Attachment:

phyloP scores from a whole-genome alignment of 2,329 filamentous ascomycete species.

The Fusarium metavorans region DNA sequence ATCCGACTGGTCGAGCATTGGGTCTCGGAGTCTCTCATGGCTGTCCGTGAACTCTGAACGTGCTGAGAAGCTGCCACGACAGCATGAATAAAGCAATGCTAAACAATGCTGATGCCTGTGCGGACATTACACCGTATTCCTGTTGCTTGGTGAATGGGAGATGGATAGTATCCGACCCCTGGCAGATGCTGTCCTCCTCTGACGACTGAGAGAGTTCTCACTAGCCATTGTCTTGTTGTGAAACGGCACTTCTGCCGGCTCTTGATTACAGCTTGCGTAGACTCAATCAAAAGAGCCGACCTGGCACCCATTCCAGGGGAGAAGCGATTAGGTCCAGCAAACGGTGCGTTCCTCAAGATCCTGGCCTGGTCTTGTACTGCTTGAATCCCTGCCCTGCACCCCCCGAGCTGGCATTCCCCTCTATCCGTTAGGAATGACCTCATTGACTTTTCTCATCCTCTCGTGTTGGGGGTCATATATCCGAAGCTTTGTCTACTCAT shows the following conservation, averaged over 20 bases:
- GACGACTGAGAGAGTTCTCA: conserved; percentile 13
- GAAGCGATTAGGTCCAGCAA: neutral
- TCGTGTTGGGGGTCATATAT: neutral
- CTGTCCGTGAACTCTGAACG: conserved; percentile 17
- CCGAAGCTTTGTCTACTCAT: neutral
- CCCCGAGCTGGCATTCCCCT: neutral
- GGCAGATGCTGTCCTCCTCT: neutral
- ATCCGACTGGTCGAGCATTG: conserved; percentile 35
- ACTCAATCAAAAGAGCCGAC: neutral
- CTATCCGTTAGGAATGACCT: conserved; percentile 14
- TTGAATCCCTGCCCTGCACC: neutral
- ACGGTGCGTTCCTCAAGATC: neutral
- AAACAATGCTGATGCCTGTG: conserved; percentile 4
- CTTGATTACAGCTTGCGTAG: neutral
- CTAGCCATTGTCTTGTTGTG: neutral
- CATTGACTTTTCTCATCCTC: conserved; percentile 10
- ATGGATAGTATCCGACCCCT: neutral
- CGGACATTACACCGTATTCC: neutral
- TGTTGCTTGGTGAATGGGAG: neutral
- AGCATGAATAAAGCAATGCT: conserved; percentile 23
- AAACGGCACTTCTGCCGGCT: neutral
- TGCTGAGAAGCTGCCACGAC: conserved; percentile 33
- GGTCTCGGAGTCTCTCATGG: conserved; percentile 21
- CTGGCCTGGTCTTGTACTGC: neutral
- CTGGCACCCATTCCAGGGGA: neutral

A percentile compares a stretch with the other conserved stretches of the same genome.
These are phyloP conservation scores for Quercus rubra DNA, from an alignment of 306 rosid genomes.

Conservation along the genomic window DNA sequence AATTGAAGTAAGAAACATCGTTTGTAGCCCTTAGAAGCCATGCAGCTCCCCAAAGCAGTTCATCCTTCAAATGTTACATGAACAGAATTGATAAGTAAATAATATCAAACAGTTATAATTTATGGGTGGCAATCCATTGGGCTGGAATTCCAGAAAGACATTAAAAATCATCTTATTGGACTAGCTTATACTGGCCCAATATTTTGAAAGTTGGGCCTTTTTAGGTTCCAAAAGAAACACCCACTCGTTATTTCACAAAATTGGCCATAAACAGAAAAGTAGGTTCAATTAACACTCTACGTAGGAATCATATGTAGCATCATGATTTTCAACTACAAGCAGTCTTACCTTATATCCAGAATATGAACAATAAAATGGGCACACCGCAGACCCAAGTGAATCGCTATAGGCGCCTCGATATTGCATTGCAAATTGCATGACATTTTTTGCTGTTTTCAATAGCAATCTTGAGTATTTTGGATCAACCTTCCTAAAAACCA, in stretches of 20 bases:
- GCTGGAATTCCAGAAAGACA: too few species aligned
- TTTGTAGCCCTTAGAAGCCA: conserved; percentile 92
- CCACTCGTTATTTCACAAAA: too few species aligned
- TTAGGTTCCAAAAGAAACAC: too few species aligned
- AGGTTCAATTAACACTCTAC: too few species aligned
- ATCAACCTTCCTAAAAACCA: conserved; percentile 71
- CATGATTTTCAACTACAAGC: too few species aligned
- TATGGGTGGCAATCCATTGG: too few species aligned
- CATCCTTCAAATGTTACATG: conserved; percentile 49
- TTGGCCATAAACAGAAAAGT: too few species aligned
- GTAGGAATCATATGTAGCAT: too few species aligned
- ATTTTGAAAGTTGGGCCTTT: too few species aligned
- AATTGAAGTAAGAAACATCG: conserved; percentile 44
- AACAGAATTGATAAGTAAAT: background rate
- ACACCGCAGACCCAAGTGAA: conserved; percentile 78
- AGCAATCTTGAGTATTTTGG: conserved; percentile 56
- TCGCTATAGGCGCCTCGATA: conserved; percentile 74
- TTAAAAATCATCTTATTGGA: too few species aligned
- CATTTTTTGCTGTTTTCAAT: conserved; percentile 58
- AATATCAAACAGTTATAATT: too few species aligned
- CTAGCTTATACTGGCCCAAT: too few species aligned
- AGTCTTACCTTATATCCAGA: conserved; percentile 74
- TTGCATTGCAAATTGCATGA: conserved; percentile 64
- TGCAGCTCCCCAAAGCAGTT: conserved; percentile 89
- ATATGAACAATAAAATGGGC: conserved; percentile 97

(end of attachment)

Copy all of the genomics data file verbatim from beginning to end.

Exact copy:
phyloP scores from a whole-genome alignment of 2,329 filamentous ascomycete species.

The Fusarium metavorans region DNA sequence ATCCGACTGGTCGAGCATTGGGTCTCGGAGTCTCTCATGGCTGTCCGTGAACTCTGAACGTGCTGAGAAGCTGCCACGACAGCATGAATAAAGCAATGCTAAACAATGCTGATGCCTGTGCGGACATTACACCGTATTCCTGTTGCTTGGTGAATGGGAGATGGATAGTATCCGACCCCTGGCAGATGCTGTCCTCCTCTGACGACTGAGAGAGTTCTCACTAGCCATTGTCTTGTTGTGAAACGGCACTTCTGCCGGCTCTTGATTACAGCTTGCGTAGACTCAATCAAAAGAGCCGACCTGGCACCCATTCCAGGGGAGAAGCGATTAGGTCCAGCAAACGGTGCGTTCCTCAAGATCCTGGCCTGGTCTTGTACTGCTTGAATCCCTGCCCTGCACCCCCCGAGCTGGCATTCCCCTCTATCCGTTAGGAATGACCTCATTGACTTTTCTCATCCTCTCGTGTTGGGGGTCATATATCCGAAGCTTTGTCTACTCAT shows the following conservation, averaged over 20 bases:
- GACGACTGAGAGAGTTCTCA: conserved; percentile 13
- GAAGCGATTAGGTCCAGCAA: neutral
- TCGTGTTGGGGGTCATATAT: neutral
- CTGTCCGTGAACTCTGAACG: conserved; percentile 17
- CCGAAGCTTTGTCTACTCAT: neutral
- CCCCGAGCTGGCATTCCCCT: neutral
- GGCAGATGCTGTCCTCCTCT: neutral
- ATCCGACTGGTCGAGCATTG: conserved; percentile 35
- ACTCAATCAAAAGAGCCGAC: neutral
- CTATCCGTTAGGAATGACCT: conserved; percentile 14
- TTGAATCCCTGCCCTGCACC: neutral
- ACGGTGCGTTCCTCAAGATC: neutral
- AAACAATGCTGATGCCTGTG: conserved; percentile 4
- CTTGATTACAGCTTGCGTAG: neutral
- CTAGCCATTGTCTTGTTGTG: neutral
- CATTGACTTTTCTCATCCTC: conserved; percentile 10
- ATGGATAGTATCCGACCCCT: neutral
- CGGACATTACACCGTATTCC: neutral
- TGTTGCTTGGTGAATGGGAG: neutral
- AGCATGAATAAAGCAATGCT: conserved; percentile 23
- AAACGGCACTTCTGCCGGCT: neutral
- TGCTGAGAAGCTGCCACGAC: conserved; percentile 33
- GGTCTCGGAGTCTCTCATGG: conserved; percentile 21
- CTGGCCTGGTCTTGTACTGC: neutral
- CTGGCACCCATTCCAGGGGA: neutral

A percentile compares a stretch with the other conserved stretches of the same genome.
These are phyloP conservation scores for Quercus rubra DNA, from an alignment of 306 rosid genomes.

Conservation along the genomic window DNA sequence AATTGAAGTAAGAAACATCGTTTGTAGCCCTTAGAAGCCATGCAGCTCCCCAAAGCAGTTCATCCTTCAAATGTTACATGAACAGAATTGATAAGTAAATAATATCAAACAGTTATAATTTATGGGTGGCAATCCATTGGGCTGGAATTCCAGAAAGACATTAAAAATCATCTTATTGGACTAGCTTATACTGGCCCAATATTTTGAAAGTTGGGCCTTTTTAGGTTCCAAAAGAAACACCCACTCGTTATTTCACAAAATTGGCCATAAACAGAAAAGTAGGTTCAATTAACACTCTACGTAGGAATCATATGTAGCATCATGATTTTCAACTACAAGCAGTCTTACCTTATATCCAGAATATGAACAATAAAATGGGCACACCGCAGACCCAAGTGAATCGCTATAGGCGCCTCGATATTGCATTGCAAATTGCATGACATTTTTTGCTGTTTTCAATAGCAATCTTGAGTATTTTGGATCAACCTTCCTAAAAACCA, in stretches of 20 bases:
- GCTGGAATTCCAGAAAGACA: too few species aligned
- TTTGTAGCCCTTAGAAGCCA: conserved; percentile 92
- CCACTCGTTATTTCACAAAA: too few species aligned
- TTAGGTTCCAAAAGAAACAC: too few species aligned
- AGGTTCAATTAACACTCTAC: too few species aligned
- ATCAACCTTCCTAAAAACCA: conserved; percentile 71
- CATGATTTTCAACTACAAGC: too few species aligned
- TATGGGTGGCAATCCATTGG: too few species aligned
- CATCCTTCAAATGTTACATG: conserved; percentile 49
- TTGGCCATAAACAGAAAAGT: too few species aligned
- GTAGGAATCATATGTAGCAT: too few species aligned
- ATTTTGAAAGTTGGGCCTTT: too few species aligned
- AATTGAAGTAAGAAACATCG: conserved; percentile 44
- AACAGAATTGATAAGTAAAT: background rate
- ACACCGCAGACCCAAGTGAA: conserved; percentile 78
- AGCAATCTTGAGTATTTTGG: conserved; percentile 56
- TCGCTATAGGCGCCTCGATA: conserved; percentile 74
- TTAAAAATCATCTTATTGGA: too few species aligned
- CATTTTTTGCTGTTTTCAAT: conserved; percentile 58
- AATATCAAACAGTTATAATT: too few species aligned
- CTAGCTTATACTGGCCCAAT: too few species aligned
- AGTCTTACCTTATATCCAGA: conserved; percentile 74
- TTGCATTGCAAATTGCATGA: conserved; percentile 64
- TGCAGCTCCCCAAAGCAGTT: conserved; percentile 89
- ATATGAACAATAAAATGGGC: conserved; percentile 97